Build .NET Project Script Template
  • 25 Jul 2023
  • 7 Minutes to read
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Build .NET Project Script Template

  • Dark
  • PDF

Article summary

A script template is a simple, no-code solution for performing common build or deployment operations and can be converted to OtterScript at any time.

The Build .NET Project Script Template will:

This article will detail the options for these steps, as well as how they're performed.

Using This Script Template

A synchronized Git repository is required for this template, and if your application does not have one, you will not be able to add or edit this script template.

To add this script template to your application, navigate to Scripts, click Add Script, and then select Build .NET Project from the list of Build Script Templates. After doing so, you'll see a dialog like this:


There are a lot of options available, and this article will discuss how these options are used in different steps of the build process.

Note that the dotnet SDK is required on the server you'll run this script on (i.e. your build server). However, you can check the "Ensure dotnet SDK is installed" box in the "dotnet Options" tab to automatically install the required SDK as part of the build process.

Checking Out from Git

First, the script template checks out code from a Git repository. The branch (or specific commit) is selected when the build is created, before the script is even run. The script will then check out code from that exact commit.

๐Ÿ›  OtterScript Notes

This step uses the Git::Checkout-Code operation without any parameters.

Building npm Front-Ends

If a .NET web application uses npm to build or enhance its front-end pages, there is an option provided to enable building an npm project on the "npm Options" tab. Once enabled, the script template will set an npm version (optional), install npm packages (npm install), and run the build script (npm run build).

When enabled, the script template will add the following operations to the script:

  • npm:Set-ProjectVersion (optional)
  • npm::Install
  • npm::Build

npm Package Source

Select where to fetch the npm packages needed to build your project. This list will typically contain npm feeds from your connected ProGet instance, and an option for Not Specified, which will use the public repository. When a ProGet feed is selected, a temporary .npmrc will be created in the Source Directory and --userconfig= will be passed to the npm install command.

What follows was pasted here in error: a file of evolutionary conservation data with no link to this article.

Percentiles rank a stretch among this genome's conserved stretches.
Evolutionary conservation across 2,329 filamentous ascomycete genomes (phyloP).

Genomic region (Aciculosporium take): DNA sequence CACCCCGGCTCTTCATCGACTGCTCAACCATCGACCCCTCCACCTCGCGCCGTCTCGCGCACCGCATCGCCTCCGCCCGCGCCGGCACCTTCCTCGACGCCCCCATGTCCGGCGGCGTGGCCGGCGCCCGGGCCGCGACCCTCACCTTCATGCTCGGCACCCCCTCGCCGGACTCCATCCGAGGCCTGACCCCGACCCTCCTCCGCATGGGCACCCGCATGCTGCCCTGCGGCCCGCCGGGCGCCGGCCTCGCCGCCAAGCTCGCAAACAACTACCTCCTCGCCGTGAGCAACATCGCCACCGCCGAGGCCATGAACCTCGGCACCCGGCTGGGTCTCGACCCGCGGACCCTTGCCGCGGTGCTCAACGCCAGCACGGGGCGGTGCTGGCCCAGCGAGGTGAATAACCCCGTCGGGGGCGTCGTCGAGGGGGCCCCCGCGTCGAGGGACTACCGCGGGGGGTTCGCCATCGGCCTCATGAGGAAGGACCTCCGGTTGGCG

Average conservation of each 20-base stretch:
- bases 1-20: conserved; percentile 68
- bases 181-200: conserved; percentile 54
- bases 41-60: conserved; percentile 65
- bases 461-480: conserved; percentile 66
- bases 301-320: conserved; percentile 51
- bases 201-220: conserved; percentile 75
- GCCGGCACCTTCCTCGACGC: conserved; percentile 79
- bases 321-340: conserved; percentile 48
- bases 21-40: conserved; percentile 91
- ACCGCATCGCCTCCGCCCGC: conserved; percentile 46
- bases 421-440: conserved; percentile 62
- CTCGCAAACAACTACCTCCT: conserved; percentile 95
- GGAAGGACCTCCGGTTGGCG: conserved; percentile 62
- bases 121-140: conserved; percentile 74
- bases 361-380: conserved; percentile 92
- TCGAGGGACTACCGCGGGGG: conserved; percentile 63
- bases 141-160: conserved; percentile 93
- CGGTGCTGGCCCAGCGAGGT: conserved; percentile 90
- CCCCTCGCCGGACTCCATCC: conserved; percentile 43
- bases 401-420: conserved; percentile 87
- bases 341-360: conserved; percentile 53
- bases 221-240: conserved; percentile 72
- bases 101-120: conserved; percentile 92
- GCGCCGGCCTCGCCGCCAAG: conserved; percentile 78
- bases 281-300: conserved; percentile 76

Allow ProGet feeds using a Self-Signed certificate

When npm handles certificate validation, it will use an internal certificate source. This will error when using invalid certificates like self-signed and internal CA generated certificates even if they are trusted in the Windows certificate store. If ProGet is configured to use a self-signed or internal CA generated certificate, you will need to bypass npm's certificate validation by checking the "Allow ProGet feeds using a Self-Signed certificate" option.

Source Directory

Enter the source directory for where the package.json file can be found. By default, the script template will search your Git repository for the package.json file and prepopulate the path. If a package.json file is not found, the default value is $WorkingDirectory.

Additional Build Arguments

When specified, these arguments will be passed to the npm::Build operation using the AdditionalArguments parameter. When the npm::Build operation is run, these are then passed directly to the npm run build commmand.

Project Version

This sets the project version for the npm project. The default value is to not update the version, but you have the choice to use the assembly version you specified for your .NET application, or to enter a custom version number for your project.

๐Ÿ›  OtterScript Notes

When this option is selected, the npm::Set-ProjectVersion will be used with the Version parameter.

Building/Compiling .NET Project

Next, the script template will use the .NET CLI to build/compile your project.

Project or Solution

Select either a solution (.sln) file or a project file (.csproj) from your source repository that will be built. In most cases, it won't make a difference which one you selectโ€”but for this template, it's generally recommended to use the project file to keep things simple.

NuGet Package Source

Select where to fetch the NuGet packages needed to build your project. This list will typically contain NuGet feeds from your connected ProGet instance, and an option for Not Specified, which will use the public repository.

You can also enter in a custom URL to a feed, though this isn't recommended, as you can create a NuGet feed resource and use that instead.